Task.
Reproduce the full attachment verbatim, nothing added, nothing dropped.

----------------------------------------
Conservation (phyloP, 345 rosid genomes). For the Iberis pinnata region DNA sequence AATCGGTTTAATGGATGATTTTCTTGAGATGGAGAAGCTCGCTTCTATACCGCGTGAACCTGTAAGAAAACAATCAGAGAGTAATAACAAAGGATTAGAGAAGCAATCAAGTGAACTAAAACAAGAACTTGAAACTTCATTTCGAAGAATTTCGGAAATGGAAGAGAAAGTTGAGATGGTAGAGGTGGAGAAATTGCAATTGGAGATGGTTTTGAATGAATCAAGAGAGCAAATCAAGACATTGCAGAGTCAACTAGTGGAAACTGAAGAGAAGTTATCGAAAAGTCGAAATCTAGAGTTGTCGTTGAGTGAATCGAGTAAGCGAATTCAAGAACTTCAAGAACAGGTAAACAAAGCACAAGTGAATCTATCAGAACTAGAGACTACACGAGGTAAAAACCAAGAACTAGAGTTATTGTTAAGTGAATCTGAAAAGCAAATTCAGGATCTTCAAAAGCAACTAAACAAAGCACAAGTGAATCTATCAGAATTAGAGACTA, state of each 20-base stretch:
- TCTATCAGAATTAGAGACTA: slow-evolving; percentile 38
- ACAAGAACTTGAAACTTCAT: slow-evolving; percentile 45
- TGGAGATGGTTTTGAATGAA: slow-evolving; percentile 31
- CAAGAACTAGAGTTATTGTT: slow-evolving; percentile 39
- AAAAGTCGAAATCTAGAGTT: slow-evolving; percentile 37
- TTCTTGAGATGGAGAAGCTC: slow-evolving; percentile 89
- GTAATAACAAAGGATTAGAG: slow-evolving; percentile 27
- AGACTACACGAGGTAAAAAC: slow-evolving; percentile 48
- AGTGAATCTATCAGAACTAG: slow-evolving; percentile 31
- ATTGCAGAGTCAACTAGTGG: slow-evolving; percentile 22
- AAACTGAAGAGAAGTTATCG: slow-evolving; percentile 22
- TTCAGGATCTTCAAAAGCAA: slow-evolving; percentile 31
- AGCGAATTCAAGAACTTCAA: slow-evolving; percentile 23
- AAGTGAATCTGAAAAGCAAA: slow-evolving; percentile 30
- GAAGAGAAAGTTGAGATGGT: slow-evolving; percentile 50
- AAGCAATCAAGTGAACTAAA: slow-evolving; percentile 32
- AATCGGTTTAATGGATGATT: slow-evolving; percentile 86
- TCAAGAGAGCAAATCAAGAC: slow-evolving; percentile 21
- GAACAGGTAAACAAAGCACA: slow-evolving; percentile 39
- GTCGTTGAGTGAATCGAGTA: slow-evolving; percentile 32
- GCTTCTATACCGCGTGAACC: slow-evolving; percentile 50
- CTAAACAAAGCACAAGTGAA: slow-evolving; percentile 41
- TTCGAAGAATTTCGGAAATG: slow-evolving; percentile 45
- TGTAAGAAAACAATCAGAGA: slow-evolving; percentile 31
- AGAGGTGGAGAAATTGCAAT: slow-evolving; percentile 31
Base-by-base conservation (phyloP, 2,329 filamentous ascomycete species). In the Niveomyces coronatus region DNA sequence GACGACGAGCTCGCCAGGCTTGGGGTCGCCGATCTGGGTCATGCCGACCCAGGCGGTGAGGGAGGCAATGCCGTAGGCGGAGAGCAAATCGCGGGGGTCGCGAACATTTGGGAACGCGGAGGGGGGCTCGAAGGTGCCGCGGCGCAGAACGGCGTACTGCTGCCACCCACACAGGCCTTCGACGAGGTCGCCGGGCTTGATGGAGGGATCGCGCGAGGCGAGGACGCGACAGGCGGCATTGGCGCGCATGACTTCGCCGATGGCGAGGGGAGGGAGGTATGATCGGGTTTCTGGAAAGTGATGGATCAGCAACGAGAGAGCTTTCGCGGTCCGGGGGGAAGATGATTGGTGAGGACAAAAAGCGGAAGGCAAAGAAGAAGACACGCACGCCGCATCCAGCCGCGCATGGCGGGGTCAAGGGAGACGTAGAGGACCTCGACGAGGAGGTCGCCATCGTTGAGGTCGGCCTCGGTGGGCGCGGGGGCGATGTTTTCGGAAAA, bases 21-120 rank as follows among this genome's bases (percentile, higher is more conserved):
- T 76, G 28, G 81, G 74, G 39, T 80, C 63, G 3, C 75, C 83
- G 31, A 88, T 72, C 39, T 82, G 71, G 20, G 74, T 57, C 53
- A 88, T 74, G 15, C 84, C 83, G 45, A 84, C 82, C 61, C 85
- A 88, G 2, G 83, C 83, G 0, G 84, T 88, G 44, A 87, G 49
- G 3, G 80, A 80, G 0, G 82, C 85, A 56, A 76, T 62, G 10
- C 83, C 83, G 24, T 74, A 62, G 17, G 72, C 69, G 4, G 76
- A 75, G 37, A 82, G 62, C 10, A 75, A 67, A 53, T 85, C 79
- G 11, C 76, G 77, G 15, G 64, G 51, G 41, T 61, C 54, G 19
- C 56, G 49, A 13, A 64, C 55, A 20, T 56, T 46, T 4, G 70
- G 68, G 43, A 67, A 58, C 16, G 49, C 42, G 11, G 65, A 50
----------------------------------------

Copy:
Conservation (phyloP, 345 rosid genomes). For the Iberis pinnata region DNA sequence AATCGGTTTAATGGATGATTTTCTTGAGATGGAGAAGCTCGCTTCTATACCGCGTGAACCTGTAAGAAAACAATCAGAGAGTAATAACAAAGGATTAGAGAAGCAATCAAGTGAACTAAAACAAGAACTTGAAACTTCATTTCGAAGAATTTCGGAAATGGAAGAGAAAGTTGAGATGGTAGAGGTGGAGAAATTGCAATTGGAGATGGTTTTGAATGAATCAAGAGAGCAAATCAAGACATTGCAGAGTCAACTAGTGGAAACTGAAGAGAAGTTATCGAAAAGTCGAAATCTAGAGTTGTCGTTGAGTGAATCGAGTAAGCGAATTCAAGAACTTCAAGAACAGGTAAACAAAGCACAAGTGAATCTATCAGAACTAGAGACTACACGAGGTAAAAACCAAGAACTAGAGTTATTGTTAAGTGAATCTGAAAAGCAAATTCAGGATCTTCAAAAGCAACTAAACAAAGCACAAGTGAATCTATCAGAATTAGAGACTA, state of each 20-base stretch:
- TCTATCAGAATTAGAGACTA: slow-evolving; percentile 38
- ACAAGAACTTGAAACTTCAT: slow-evolving; percentile 45
- TGGAGATGGTTTTGAATGAA: slow-evolving; percentile 31
- CAAGAACTAGAGTTATTGTT: slow-evolving; percentile 39
- AAAAGTCGAAATCTAGAGTT: slow-evolving; percentile 37
- TTCTTGAGATGGAGAAGCTC: slow-evolving; percentile 89
- GTAATAACAAAGGATTAGAG: slow-evolving; percentile 27
- AGACTACACGAGGTAAAAAC: slow-evolving; percentile 48
- AGTGAATCTATCAGAACTAG: slow-evolving; percentile 31
- ATTGCAGAGTCAACTAGTGG: slow-evolving; percentile 22
- AAACTGAAGAGAAGTTATCG: slow-evolving; percentile 22
- TTCAGGATCTTCAAAAGCAA: slow-evolving; percentile 31
- AGCGAATTCAAGAACTTCAA: slow-evolving; percentile 23
- AAGTGAATCTGAAAAGCAAA: slow-evolving; percentile 30
- GAAGAGAAAGTTGAGATGGT: slow-evolving; percentile 50
- AAGCAATCAAGTGAACTAAA: slow-evolving; percentile 32
- AATCGGTTTAATGGATGATT: slow-evolving; percentile 86
- TCAAGAGAGCAAATCAAGAC: slow-evolving; percentile 21
- GAACAGGTAAACAAAGCACA: slow-evolving; percentile 39
- GTCGTTGAGTGAATCGAGTA: slow-evolving; percentile 32
- GCTTCTATACCGCGTGAACC: slow-evolving; percentile 50
- CTAAACAAAGCACAAGTGAA: slow-evolving; percentile 41
- TTCGAAGAATTTCGGAAATG: slow-evolving; percentile 45
- TGTAAGAAAACAATCAGAGA: slow-evolving; percentile 31
- AGAGGTGGAGAAATTGCAAT: slow-evolving; percentile 31
Base-by-base conservation (phyloP, 2,329 filamentous ascomycete species). In the Niveomyces coronatus region DNA sequence GACGACGAGCTCGCCAGGCTTGGGGTCGCCGATCTGGGTCATGCCGACCCAGGCGGTGAGGGAGGCAATGCCGTAGGCGGAGAGCAAATCGCGGGGGTCGCGAACATTTGGGAACGCGGAGGGGGGCTCGAAGGTGCCGCGGCGCAGAACGGCGTACTGCTGCCACCCACACAGGCCTTCGACGAGGTCGCCGGGCTTGATGGAGGGATCGCGCGAGGCGAGGACGCGACAGGCGGCATTGGCGCGCATGACTTCGCCGATGGCGAGGGGAGGGAGGTATGATCGGGTTTCTGGAAAGTGATGGATCAGCAACGAGAGAGCTTTCGCGGTCCGGGGGGAAGATGATTGGTGAGGACAAAAAGCGGAAGGCAAAGAAGAAGACACGCACGCCGCATCCAGCCGCGCATGGCGGGGTCAAGGGAGACGTAGAGGACCTCGACGAGGAGGTCGCCATCGTTGAGGTCGGCCTCGGTGGGCGCGGGGGCGATGTTTTCGGAAAA, bases 21-120 rank as follows among this genome's bases (percentile, higher is more conserved):
- T 76, G 28, G 81, G 74, G 39, T 80, C 63, G 3, C 75, C 83
- G 31, A 88, T 72, C 39, T 82, G 71, G 20, G 74, T 57, C 53
- A 88, T 74, G 15, C 84, C 83, G 45, A 84, C 82, C 61, C 85
- A 88, G 2, G 83, C 83, G 0, G 84, T 88, G 44, A 87, G 49
- G 3, G 80, A 80, G 0, G 82, C 85, A 56, A 76, T 62, G 10
- C 83, C 83, G 24, T 74, A 62, G 17, G 72, C 69, G 4, G 76
- A 75, G 37, A 82, G 62, C 10, A 75, A 67, A 53, T 85, C 79
- G 11, C 76, G 77, G 15, G 64, G 51, G 41, T 61, C 54, G 19
- C 56, G 49, A 13, A 64, C 55, A 20, T 56, T 46, T 4, G 70
- G 68, G 43, A 67, A 58, C 16, G 49, C 42, G 11, G 65, A 50